“Cinnamon Challenge” a dangerous game says Poison Control Centers
Paul NapoliMarch 31, 2012 4:48 PM
What may seem as a harmless dare involving a common kitchen spice, could cause serious injury or death.
America’s 57 poison control centers are warning the public that a game called the “Cinnamon Challenge” carries serious and potentially fatal health risks.
The Cinnamon Challenge is a dare game in which a person attempts to swallow a tablespoon of powdered cinnamon in less than one minute without drinking water or other liquid. However, because the cinnamon coats the inside of the mouth and inhibits the salivary glands, it dries the user’s mouth out and makes swallowing difficult. This can result in choking, coughing, gagging, vomiting or respiratory irritation. People with respiratory conditions or asthma are at greater risk of adverse effects.
While the game has been around since 2000, it has dramatically gained in popularity in 2011 and 2012 due to the phenomenon of posting videos of adults and children taking the challenge on Facebook and YouTube, especially for comedic entertainment when the challenge results in the user coughing a cloud of cinnamon dust, gasping for air or vomiting.
There are more than 30,000 videos tagged with the term “Cinnamon Challenge” on YouTube, including a video posted by WGN-720 AM radio host Jonathon Brandmeier of Illinois Governor Pat Quinn taking the Cinnamon Challenge on the air that has more than 13,000 views. Some of the videos feature children as young as six years old taking the challenge.
“Although cinnamon is a common flavoring, swallowing a spoonful may result in unpleasant effects that can pose a health risk,” said Alvin C. Bronstein, MD, FACEP, managing and medical director for the Rocky Mountain Poison and Drug Center. “The concern with the cinnamon challenge is that the cinnamon quickly dries out the mouth, making swallowing difficult. As a result, teens who engage in this activity often choke and vomit, injuring their mouths, throats and lungs. Teens who unintentionally breathe the cinnamon into their lungs also risk getting pneumonia as a result.”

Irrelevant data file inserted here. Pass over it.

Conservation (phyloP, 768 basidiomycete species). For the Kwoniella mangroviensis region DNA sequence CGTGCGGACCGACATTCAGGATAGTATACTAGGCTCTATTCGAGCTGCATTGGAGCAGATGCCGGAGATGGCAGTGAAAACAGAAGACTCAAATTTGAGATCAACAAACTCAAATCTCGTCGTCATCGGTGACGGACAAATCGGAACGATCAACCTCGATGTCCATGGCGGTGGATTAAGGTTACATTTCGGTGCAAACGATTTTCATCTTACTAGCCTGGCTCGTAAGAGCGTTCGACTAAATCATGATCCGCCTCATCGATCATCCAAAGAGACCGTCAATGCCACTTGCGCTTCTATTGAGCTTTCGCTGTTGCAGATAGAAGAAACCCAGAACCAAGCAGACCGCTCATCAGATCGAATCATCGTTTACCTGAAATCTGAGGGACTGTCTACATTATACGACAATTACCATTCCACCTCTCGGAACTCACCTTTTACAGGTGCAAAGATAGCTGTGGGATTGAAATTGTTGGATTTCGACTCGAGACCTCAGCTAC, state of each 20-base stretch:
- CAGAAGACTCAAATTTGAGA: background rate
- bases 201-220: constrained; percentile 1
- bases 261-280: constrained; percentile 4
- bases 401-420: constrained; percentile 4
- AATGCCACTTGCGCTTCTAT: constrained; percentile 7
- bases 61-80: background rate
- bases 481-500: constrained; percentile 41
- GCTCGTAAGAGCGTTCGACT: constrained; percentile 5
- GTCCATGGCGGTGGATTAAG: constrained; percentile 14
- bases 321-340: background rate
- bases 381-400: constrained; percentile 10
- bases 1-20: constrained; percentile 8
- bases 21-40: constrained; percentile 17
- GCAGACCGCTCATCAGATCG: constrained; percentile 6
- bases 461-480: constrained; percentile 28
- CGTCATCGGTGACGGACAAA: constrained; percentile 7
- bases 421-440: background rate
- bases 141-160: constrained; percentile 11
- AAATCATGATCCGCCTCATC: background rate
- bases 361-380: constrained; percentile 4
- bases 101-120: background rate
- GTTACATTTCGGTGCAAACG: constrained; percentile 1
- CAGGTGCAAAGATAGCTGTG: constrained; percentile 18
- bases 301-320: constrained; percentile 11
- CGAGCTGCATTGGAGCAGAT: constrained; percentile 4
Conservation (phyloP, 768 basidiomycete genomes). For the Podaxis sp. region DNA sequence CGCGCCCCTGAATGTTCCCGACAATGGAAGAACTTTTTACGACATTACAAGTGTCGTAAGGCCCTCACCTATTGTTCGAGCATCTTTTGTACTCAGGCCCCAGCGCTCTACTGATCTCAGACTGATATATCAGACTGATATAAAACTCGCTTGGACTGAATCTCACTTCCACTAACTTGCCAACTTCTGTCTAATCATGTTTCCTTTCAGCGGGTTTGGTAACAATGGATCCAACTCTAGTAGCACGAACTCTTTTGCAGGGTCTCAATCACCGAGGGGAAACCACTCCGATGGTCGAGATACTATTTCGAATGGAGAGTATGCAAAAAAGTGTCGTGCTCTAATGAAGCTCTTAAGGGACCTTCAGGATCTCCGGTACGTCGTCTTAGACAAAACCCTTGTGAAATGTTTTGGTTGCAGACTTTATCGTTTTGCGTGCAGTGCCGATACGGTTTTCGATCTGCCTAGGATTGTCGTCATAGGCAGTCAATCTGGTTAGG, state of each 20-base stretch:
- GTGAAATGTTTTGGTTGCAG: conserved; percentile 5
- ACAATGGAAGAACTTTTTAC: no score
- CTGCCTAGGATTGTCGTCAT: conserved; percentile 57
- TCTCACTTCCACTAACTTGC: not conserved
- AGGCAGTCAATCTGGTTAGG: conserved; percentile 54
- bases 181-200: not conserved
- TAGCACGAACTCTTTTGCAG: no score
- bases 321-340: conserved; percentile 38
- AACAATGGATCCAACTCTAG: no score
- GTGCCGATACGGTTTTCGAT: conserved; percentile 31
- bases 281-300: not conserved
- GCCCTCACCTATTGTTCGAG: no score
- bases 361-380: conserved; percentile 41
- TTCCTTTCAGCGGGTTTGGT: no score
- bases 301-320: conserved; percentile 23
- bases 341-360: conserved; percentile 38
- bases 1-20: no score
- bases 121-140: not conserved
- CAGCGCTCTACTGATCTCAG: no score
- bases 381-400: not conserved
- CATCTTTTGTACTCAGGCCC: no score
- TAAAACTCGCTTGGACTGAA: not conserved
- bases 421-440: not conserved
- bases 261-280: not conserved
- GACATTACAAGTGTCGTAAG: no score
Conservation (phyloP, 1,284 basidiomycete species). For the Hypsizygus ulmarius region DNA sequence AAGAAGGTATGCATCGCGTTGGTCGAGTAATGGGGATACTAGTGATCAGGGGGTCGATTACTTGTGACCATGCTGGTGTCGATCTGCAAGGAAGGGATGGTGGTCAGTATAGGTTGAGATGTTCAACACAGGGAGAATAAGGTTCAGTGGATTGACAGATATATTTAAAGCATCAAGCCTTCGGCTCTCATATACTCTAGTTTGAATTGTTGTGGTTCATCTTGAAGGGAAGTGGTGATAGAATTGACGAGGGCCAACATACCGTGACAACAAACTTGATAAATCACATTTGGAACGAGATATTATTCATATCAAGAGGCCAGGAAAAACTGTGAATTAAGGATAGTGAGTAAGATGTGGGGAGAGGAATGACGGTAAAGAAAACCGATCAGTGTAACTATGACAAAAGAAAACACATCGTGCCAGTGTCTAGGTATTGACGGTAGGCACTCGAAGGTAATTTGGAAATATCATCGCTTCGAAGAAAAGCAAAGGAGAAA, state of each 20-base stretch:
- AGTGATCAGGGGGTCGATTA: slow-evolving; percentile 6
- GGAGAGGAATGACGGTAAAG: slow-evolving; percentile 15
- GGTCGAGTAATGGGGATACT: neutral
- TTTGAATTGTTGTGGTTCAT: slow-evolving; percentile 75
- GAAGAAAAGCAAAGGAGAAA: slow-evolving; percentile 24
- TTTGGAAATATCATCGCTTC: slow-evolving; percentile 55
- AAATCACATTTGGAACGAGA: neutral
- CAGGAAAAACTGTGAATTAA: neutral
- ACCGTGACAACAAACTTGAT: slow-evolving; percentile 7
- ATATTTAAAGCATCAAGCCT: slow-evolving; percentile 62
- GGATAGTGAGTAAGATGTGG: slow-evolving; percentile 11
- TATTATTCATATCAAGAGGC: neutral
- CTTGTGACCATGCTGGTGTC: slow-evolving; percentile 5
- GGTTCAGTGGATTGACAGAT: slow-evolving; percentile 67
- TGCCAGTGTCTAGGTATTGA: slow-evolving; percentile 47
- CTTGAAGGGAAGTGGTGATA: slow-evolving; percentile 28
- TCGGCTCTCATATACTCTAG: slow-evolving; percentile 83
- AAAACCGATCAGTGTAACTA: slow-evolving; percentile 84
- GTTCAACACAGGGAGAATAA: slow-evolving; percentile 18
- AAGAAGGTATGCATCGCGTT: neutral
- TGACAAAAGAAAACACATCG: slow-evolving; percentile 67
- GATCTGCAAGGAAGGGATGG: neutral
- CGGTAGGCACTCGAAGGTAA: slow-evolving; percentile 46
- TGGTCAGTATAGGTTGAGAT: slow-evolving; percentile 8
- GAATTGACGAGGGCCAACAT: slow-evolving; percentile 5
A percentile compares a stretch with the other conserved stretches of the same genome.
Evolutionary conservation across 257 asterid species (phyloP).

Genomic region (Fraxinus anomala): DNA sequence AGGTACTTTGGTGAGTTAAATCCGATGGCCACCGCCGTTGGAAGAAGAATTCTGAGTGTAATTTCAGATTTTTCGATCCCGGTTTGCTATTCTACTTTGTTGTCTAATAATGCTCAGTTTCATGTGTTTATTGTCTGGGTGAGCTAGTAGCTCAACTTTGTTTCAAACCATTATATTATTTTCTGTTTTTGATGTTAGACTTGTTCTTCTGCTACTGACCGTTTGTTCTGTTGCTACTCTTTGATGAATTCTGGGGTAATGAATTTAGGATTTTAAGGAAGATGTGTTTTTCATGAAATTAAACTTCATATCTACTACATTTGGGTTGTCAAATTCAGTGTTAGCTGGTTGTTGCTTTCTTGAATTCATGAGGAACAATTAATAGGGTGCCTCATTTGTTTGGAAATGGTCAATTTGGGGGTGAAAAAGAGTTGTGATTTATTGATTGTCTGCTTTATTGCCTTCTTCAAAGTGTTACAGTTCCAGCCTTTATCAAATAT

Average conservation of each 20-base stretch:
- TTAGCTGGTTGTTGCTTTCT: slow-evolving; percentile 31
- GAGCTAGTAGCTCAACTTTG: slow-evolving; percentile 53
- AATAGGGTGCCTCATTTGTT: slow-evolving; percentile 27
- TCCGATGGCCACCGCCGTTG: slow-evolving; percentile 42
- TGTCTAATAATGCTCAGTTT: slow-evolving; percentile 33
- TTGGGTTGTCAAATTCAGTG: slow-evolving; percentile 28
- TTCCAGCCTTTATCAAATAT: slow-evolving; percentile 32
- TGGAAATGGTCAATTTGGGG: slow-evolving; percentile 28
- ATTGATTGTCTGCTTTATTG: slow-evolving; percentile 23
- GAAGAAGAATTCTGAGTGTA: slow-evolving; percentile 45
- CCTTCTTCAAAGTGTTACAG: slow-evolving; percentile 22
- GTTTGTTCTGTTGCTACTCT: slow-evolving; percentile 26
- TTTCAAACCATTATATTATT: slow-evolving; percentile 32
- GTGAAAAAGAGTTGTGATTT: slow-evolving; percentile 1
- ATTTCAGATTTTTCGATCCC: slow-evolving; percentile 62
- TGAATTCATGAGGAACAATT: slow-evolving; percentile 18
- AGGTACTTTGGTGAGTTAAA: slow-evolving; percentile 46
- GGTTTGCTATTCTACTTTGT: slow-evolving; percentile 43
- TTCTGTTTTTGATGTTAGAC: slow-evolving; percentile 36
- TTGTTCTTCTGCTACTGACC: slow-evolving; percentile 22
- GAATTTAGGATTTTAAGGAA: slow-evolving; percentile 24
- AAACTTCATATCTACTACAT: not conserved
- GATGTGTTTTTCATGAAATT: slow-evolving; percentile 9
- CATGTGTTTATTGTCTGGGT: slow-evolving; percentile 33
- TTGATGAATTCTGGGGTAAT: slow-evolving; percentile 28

The American Association of Poison Control Center’s (AAPCC) National Poison Data System collects information about every call to poison control centers across the United States and shows a dramatic increase in calls involving children aged 13 to 19 years of age exposed to cinnamon. In all of 2011, there were just 51 such calls. However, in just the first three months of 2012 the poison control centers have received 139 calls, 122 of which they classified as intentional misuse or abuse of cinnamon. Thirty calls involved children who required medical attention.
“The exposures reported to poison centers indicating intentional misuse or abuse are likely related to the cinnamon challenge,” Bronstein said. “Unfortunately, videos on the Internet are helping to spread this risky activity among teens. We urge parents and caregivers to talk to their teens about the cinnamon challenge, explaining that what may seem like a silly game can have serious health consequences. AAPCC does not recommend using cinnamon this way.”
WXYZ.com reports that Dejah Reed, a freshman at Huron High School in Ann Arbor, MI, choked on the cinnamon during her attempt at the challenge and could not breathe, going in and out of consciousness on the way to the hospital. She spent four days in the hospital for treatment of a collapsed lung and infection. She still suffers shortness of breath and chest pains related the incident. Reed’s experience prompted her school to send a letter to parents warning of Cinnamon Challenge dangers.
Kids are even taking the Cinnamon Challenge on school grounds.
In Columbus, OH, a high school suspended five students for videoing themselves taking the Cinnamon Challenge during lunchtime, reports 10TV.com.
An elementary school principal in New Haven, CT was placed on administrative leave after she reportedly witnessed students taking the Cinnamon Challenge in the school’s lunchroom and did nothing to stop them, according to The New Haven Register.
“A significant amount of these people who are doing it are requiring some kind of medical attention,” Dr. Steve Salzman of Christ Advocate Hospital told Fox Chicago News. “And yeah, this isn't a joke. It's not a harmless prank. It's stupid.”